United States District Court, District of Columbia
MICHAEL H. HOLLAND, as Trustee of the United Mine Workers of America 1992 Benefit Plan, et al., Plaintiffs,
ARCH COAL, INC., Defendant.
L. FRIEDRICH UNITED STATES DISTRICT JUDGE
Trustees of the United Mine Workers of America 1992 Benefit
Plan (1992 Plan) bring this action under the Employee
Retirement Income Security Act of 1974 (ERISA), as
amended, 29 U.S.C. §§ 1001 et seq.,
to compel defendant Arch Coal, Inc. to post security pursuant
to the Coal Industry Retiree Health Benefit Act of 1992 (Coal
Act), as amended, 26 U.S.C. §§ 9701 et
seq. The defendant argues that the Coal Act does not
require it to post security and that, in any event, the 1992
Plan already has security from another source in excess of
what the Coal Act permits. The defendant counterclaims to
recover that excess. Before the Court are the parties'
cross-motions for summary judgment on both claims.
Relevant Statutory Provisions
Coal Act was Congress's solution to decades of
contentious negotiations between employers in the coal
industry and the United Mine Workers of America
(‘UMWA') regarding the provision of employee
benefits to coal miners.” Holland v. Williams
Mountain Coal Co., No. CIV. A. 96-1405CKKJMF, 2000 WL
284298, at *1 (D.D.C. Feb. 24, 2000), aff'd, 256
F.3d 819 (D.C. Cir. 2001). Before the Coal Act, a collection of
union agreements called “NBCWAs” required coal
operators to provide benefits to their own retirees through
Individual Employer Plans and to make contributions to a
multiemployer fund that provided benefits to
“orphaned” workers whose employers had gone out
of business. Dist. 29, United Mine Workers of Am. v.
United Mine Workers of Am. 1992 Ben. Plan, 179 F.3d 141,
143 (4th Cir. 1999). But when coal operators began exiting
the industry-or, in some cases, shifting to non-union
workforces-“the number of orphaned retirees rose
rapidly, ” id., and the NBCWAs faced a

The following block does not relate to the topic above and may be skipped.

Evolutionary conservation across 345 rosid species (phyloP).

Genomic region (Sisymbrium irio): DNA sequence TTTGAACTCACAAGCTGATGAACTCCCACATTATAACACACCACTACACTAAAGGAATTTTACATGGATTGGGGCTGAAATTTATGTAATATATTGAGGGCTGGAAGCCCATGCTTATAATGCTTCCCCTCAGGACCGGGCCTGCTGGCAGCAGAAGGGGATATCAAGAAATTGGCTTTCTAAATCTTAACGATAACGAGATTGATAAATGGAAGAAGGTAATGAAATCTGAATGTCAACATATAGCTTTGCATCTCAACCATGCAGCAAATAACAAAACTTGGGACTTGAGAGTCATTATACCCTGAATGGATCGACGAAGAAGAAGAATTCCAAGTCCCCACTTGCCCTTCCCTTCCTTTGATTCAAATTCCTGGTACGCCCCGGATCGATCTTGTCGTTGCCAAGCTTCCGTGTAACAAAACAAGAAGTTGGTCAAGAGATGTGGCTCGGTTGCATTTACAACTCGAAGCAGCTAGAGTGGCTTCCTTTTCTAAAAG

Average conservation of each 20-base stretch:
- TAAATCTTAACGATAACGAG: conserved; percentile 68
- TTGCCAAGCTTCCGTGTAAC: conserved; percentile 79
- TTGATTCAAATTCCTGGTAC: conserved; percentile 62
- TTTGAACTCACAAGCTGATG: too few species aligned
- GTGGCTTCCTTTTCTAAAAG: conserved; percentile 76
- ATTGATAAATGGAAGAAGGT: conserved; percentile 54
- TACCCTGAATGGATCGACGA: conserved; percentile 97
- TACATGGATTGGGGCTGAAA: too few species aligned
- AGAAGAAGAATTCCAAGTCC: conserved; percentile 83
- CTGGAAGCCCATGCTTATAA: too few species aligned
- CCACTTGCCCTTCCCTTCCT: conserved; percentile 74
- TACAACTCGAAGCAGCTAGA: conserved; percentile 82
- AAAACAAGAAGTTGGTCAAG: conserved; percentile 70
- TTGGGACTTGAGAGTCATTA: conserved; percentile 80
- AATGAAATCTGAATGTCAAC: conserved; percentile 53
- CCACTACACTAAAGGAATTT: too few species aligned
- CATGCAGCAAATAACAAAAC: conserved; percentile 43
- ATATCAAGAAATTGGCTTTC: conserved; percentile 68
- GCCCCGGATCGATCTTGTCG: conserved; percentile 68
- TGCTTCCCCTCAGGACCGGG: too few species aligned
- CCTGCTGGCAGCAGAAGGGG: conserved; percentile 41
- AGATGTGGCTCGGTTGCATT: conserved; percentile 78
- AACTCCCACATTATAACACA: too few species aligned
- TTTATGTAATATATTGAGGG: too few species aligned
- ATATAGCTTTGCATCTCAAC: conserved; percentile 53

“serious financial crisis, ” Barnhart v.
Sigmon Coal Co., 534 U.S. 438, 444 (2002).
1992, Congress intervened and passed the Coal Act
“amidst a maelstrom of contract negotiations,
litigation, strike threats, a Presidential veto[, ] . . .
threats of a second veto, . . . high pressure lobbying, [and]
wide disagreements among Members of Congress.”
Id. at 445-46 (footnotes omitted). The Coal Act
“replace[d] the [previous] contract-based system with a
comprehensive statutory system.” Holland, 2000
WL 284298, at *1. And it established “three vehicles
for financing retirees' health benefits.” Dist.
29, United Mine Workers of Am., 179 F.3d at 143.
it created a “Combined Fund” that covers all
workers receiving retirement benefits under existing NBCWAs
as of July 20, 1992. Id. (citing 26 U.S.C. §
9703(f)). Second, it required operators with individual
employer plans in place as of February 1, 1993 to continue
maintaining those plans until they go out of business.
Id. (citing § 9711(a)-(b)). Third, it
established the “1992 UMWA Benefit Plan” as a
“backstop” for anyone not covered by the Combined
Fund or an individual employer plan-that is, “those who
would have been eligible under the Combined Fund but for its
cut-off date and those whose employers orphan them by going
out of business.” Id. (citing § 9712(b));
see also Bellaire Corp. v. Shalala, 995 F.Supp. 125,
130 (D.D.C. 1997) (describing the 1992 Plan as “a
safety net to provide health benefits to people who should
receive coverage under an individual employer plan but do
third vehicle-the 1992 Plan-is the subject of this lawsuit,
and its Trustees are the plaintiffs in this case. Section
9712(d) of the Coal Act places responsibility “for
financing the benefits” of the 1992 Plan on entities
called “1988 last signatory operators.” §
9712(d). Specifically, these entities must satisfy three
• “(A) The payment of a monthly per beneficiary
• (B) The provision of a security (in the form of a
bond, letter of credit, or cash escrow)[; and]
• (C) [T]he payment of an additional backstop premium
[in certain circumstances].” § 9712(d)(1)(A)-(C).
of relevance here-§ 9712 also makes “any related
person” to a 1988 last signatory operator
“jointly and severally liable with such operator for
any amount required to be paid by such operator under this
section.” § 9712(d)(4).
first question in this case is whether the joint and several
liability imposed on “related person[s]” by
§ 9712(d)(4) extends to all three of the
financing requirements set forth in §
9712(d)(1)-including the “provision of security”
in subsection (B)-or whether it is limited to the
“payment[s]” mentioned in subsections (A) and
second question is whether the obligation to provide
security-assuming such an obligation exists-is satisfied by a
letter of credit even after that letter of credit has been
drawn down and converted into cash by the 1992 Plan's
final, related question is whether the Coal Act requires the
1992 Plan to use proceeds from a called security for a
particular purpose-namely, to provide the benefits secured by
that security-or whether the 1992 Plan may treat the proceeds
as a general asset subject only to the terms ...